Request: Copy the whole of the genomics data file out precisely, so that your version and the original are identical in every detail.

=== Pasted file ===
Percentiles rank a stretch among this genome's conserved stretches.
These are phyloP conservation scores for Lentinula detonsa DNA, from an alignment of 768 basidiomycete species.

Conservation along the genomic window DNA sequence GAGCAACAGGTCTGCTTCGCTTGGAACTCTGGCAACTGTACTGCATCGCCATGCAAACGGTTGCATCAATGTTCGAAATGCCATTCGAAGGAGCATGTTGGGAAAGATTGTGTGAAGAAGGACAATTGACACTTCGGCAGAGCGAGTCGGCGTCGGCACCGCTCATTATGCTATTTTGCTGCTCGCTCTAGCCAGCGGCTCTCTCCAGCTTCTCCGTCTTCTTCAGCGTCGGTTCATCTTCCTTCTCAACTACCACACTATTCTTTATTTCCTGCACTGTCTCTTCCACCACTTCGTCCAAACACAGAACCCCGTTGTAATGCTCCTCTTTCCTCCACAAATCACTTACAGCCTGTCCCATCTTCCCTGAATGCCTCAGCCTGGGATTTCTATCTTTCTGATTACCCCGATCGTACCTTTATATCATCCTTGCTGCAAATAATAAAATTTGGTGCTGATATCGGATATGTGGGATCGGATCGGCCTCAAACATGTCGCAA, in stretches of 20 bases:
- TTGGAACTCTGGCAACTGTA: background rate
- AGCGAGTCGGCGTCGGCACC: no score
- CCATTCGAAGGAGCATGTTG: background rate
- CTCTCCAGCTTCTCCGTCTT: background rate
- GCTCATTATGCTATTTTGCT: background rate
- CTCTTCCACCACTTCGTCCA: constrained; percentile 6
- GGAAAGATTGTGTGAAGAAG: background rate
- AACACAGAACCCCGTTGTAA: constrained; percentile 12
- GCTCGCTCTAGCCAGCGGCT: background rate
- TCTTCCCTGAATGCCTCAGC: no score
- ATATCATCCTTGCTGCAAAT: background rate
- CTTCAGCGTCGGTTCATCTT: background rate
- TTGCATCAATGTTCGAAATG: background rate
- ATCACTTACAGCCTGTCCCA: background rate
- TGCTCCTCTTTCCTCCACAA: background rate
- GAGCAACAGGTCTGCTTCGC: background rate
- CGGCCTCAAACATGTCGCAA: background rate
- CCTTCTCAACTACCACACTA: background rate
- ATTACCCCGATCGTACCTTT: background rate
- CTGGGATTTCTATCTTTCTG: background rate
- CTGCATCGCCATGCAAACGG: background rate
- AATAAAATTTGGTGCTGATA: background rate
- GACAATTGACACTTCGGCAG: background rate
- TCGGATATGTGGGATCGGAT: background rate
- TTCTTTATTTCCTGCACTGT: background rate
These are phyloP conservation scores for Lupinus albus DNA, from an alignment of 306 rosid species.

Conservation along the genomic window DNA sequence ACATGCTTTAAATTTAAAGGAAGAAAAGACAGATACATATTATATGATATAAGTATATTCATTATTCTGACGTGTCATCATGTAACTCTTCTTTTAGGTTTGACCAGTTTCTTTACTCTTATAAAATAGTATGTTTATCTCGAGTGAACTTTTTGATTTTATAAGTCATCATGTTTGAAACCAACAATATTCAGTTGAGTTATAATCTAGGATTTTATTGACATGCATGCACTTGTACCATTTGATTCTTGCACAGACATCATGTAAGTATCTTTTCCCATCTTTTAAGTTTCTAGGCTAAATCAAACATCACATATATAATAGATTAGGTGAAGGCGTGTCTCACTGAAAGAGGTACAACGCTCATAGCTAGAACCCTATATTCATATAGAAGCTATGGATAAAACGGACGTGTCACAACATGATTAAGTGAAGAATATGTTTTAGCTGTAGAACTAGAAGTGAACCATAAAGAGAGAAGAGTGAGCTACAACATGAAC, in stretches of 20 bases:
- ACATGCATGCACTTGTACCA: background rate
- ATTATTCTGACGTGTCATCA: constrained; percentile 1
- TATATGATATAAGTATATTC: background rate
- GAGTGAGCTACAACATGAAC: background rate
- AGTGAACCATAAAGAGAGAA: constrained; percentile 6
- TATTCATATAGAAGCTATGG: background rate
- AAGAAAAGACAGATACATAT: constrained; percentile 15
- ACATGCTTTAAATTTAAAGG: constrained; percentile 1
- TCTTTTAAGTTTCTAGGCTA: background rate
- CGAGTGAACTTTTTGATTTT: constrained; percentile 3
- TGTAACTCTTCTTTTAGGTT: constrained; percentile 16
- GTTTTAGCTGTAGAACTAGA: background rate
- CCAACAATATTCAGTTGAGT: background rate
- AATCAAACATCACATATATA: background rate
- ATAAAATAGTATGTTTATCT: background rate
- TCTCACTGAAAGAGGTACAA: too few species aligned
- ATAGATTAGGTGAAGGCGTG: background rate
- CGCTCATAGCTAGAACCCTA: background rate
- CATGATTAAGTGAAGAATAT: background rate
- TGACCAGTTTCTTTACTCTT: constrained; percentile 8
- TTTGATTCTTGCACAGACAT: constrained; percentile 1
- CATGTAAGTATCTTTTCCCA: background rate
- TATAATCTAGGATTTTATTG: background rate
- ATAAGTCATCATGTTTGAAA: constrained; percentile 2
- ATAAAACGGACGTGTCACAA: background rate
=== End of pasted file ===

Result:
Percentiles rank a stretch among this genome's conserved stretches.
These are phyloP conservation scores for Lentinula detonsa DNA, from an alignment of 768 basidiomycete species.

Conservation along the genomic window DNA sequence GAGCAACAGGTCTGCTTCGCTTGGAACTCTGGCAACTGTACTGCATCGCCATGCAAACGGTTGCATCAATGTTCGAAATGCCATTCGAAGGAGCATGTTGGGAAAGATTGTGTGAAGAAGGACAATTGACACTTCGGCAGAGCGAGTCGGCGTCGGCACCGCTCATTATGCTATTTTGCTGCTCGCTCTAGCCAGCGGCTCTCTCCAGCTTCTCCGTCTTCTTCAGCGTCGGTTCATCTTCCTTCTCAACTACCACACTATTCTTTATTTCCTGCACTGTCTCTTCCACCACTTCGTCCAAACACAGAACCCCGTTGTAATGCTCCTCTTTCCTCCACAAATCACTTACAGCCTGTCCCATCTTCCCTGAATGCCTCAGCCTGGGATTTCTATCTTTCTGATTACCCCGATCGTACCTTTATATCATCCTTGCTGCAAATAATAAAATTTGGTGCTGATATCGGATATGTGGGATCGGATCGGCCTCAAACATGTCGCAA, in stretches of 20 bases:
- TTGGAACTCTGGCAACTGTA: background rate
- AGCGAGTCGGCGTCGGCACC: no score
- CCATTCGAAGGAGCATGTTG: background rate
- CTCTCCAGCTTCTCCGTCTT: background rate
- GCTCATTATGCTATTTTGCT: background rate
- CTCTTCCACCACTTCGTCCA: constrained; percentile 6
- GGAAAGATTGTGTGAAGAAG: background rate
- AACACAGAACCCCGTTGTAA: constrained; percentile 12
- GCTCGCTCTAGCCAGCGGCT: background rate
- TCTTCCCTGAATGCCTCAGC: no score
- ATATCATCCTTGCTGCAAAT: background rate
- CTTCAGCGTCGGTTCATCTT: background rate
- TTGCATCAATGTTCGAAATG: background rate
- ATCACTTACAGCCTGTCCCA: background rate
- TGCTCCTCTTTCCTCCACAA: background rate
- GAGCAACAGGTCTGCTTCGC: background rate
- CGGCCTCAAACATGTCGCAA: background rate
- CCTTCTCAACTACCACACTA: background rate
- ATTACCCCGATCGTACCTTT: background rate
- CTGGGATTTCTATCTTTCTG: background rate
- CTGCATCGCCATGCAAACGG: background rate
- AATAAAATTTGGTGCTGATA: background rate
- GACAATTGACACTTCGGCAG: background rate
- TCGGATATGTGGGATCGGAT: background rate
- TTCTTTATTTCCTGCACTGT: background rate
These are phyloP conservation scores for Lupinus albus DNA, from an alignment of 306 rosid species.

Conservation along the genomic window DNA sequence ACATGCTTTAAATTTAAAGGAAGAAAAGACAGATACATATTATATGATATAAGTATATTCATTATTCTGACGTGTCATCATGTAACTCTTCTTTTAGGTTTGACCAGTTTCTTTACTCTTATAAAATAGTATGTTTATCTCGAGTGAACTTTTTGATTTTATAAGTCATCATGTTTGAAACCAACAATATTCAGTTGAGTTATAATCTAGGATTTTATTGACATGCATGCACTTGTACCATTTGATTCTTGCACAGACATCATGTAAGTATCTTTTCCCATCTTTTAAGTTTCTAGGCTAAATCAAACATCACATATATAATAGATTAGGTGAAGGCGTGTCTCACTGAAAGAGGTACAACGCTCATAGCTAGAACCCTATATTCATATAGAAGCTATGGATAAAACGGACGTGTCACAACATGATTAAGTGAAGAATATGTTTTAGCTGTAGAACTAGAAGTGAACCATAAAGAGAGAAGAGTGAGCTACAACATGAAC, in stretches of 20 bases:
- ACATGCATGCACTTGTACCA: background rate
- ATTATTCTGACGTGTCATCA: constrained; percentile 1
- TATATGATATAAGTATATTC: background rate
- GAGTGAGCTACAACATGAAC: background rate
- AGTGAACCATAAAGAGAGAA: constrained; percentile 6
- TATTCATATAGAAGCTATGG: background rate
- AAGAAAAGACAGATACATAT: constrained; percentile 15
- ACATGCTTTAAATTTAAAGG: constrained; percentile 1
- TCTTTTAAGTTTCTAGGCTA: background rate
- CGAGTGAACTTTTTGATTTT: constrained; percentile 3
- TGTAACTCTTCTTTTAGGTT: constrained; percentile 16
- GTTTTAGCTGTAGAACTAGA: background rate
- CCAACAATATTCAGTTGAGT: background rate
- AATCAAACATCACATATATA: background rate
- ATAAAATAGTATGTTTATCT: background rate
- TCTCACTGAAAGAGGTACAA: too few species aligned
- ATAGATTAGGTGAAGGCGTG: background rate
- CGCTCATAGCTAGAACCCTA: background rate
- CATGATTAAGTGAAGAATAT: background rate
- TGACCAGTTTCTTTACTCTT: constrained; percentile 8
- TTTGATTCTTGCACAGACAT: constrained; percentile 1
- CATGTAAGTATCTTTTCCCA: background rate
- TATAATCTAGGATTTTATTG: background rate
- ATAAGTCATCATGTTTGAAA: constrained; percentile 2
- ATAAAACGGACGTGTCACAA: background rate